Imagindairy was co-founded by a multidisciplinary team from microbiology, computational systems, and biotechnology with the support of Israel-based The Kitchen FoodTech hub. The team, headed by Dr Arie Abo, PhD, a specialist in protein biochemistry, in collaboration with Tamir Tuller, PhD, a professor at Tel Aviv University, set out to advance emerging technology to overcome production bottlenecks and create a commercially viable, guilt-free milk product, without forfeiting quality or functionality.

Imagindairy kicked off operations at the height of the Covid-19 pandemic, building its first applications lab in the home kitchen of one its employees, a single parent who needed a solution that would allow her to work on development while tending her homeschooled children.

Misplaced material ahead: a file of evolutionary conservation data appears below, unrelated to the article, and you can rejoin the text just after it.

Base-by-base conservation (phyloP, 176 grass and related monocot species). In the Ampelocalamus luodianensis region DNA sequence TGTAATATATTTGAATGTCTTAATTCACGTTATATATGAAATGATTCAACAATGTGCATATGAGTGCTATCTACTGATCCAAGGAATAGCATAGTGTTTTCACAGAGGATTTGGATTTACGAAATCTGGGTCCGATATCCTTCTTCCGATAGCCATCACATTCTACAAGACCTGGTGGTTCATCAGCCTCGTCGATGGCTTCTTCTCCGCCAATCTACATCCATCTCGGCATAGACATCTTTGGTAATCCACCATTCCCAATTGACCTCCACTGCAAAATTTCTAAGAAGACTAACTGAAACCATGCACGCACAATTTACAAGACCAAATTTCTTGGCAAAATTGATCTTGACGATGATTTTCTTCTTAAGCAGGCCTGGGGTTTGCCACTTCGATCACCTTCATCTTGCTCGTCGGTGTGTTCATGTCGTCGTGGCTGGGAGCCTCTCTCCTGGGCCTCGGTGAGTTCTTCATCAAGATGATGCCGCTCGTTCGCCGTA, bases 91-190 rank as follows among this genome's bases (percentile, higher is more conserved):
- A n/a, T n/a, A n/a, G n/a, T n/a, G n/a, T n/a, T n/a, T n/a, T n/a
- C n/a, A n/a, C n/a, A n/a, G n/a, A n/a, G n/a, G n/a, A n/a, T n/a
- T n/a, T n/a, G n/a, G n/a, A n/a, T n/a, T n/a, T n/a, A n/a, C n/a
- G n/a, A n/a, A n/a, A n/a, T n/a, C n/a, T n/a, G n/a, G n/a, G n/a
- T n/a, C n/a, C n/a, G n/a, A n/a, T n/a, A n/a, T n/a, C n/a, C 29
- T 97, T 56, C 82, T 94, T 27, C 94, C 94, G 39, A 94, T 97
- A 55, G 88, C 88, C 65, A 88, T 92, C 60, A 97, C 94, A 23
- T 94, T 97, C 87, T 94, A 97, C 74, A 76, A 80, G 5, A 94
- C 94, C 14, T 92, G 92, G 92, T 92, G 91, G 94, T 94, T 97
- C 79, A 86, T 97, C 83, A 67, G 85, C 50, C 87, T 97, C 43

Imagindairy’s technology is based on 15 years of research by Tuller, channeling evolutionary genomics for the advancement of high-yield protein production.

“We developed an advanced protein production platform that allows us to optimize every step in creating milk proteins,”​ said Tuller, Imagindairy’s co-founder and CSO.

“This allowed us to achieve the yield that is needed to achieve commercial production.”

Imagindairy’s technology can be readily integrated into existing dairy food-production facilities. The start-up has raised $1.5m in seed funding, led by The Kitchen FoodTech hub, with contributions from the Israeli Innovative Authority, CPT Capital, New Crop Capital, and Entrée Capital, and will soon enter its A-round funding series.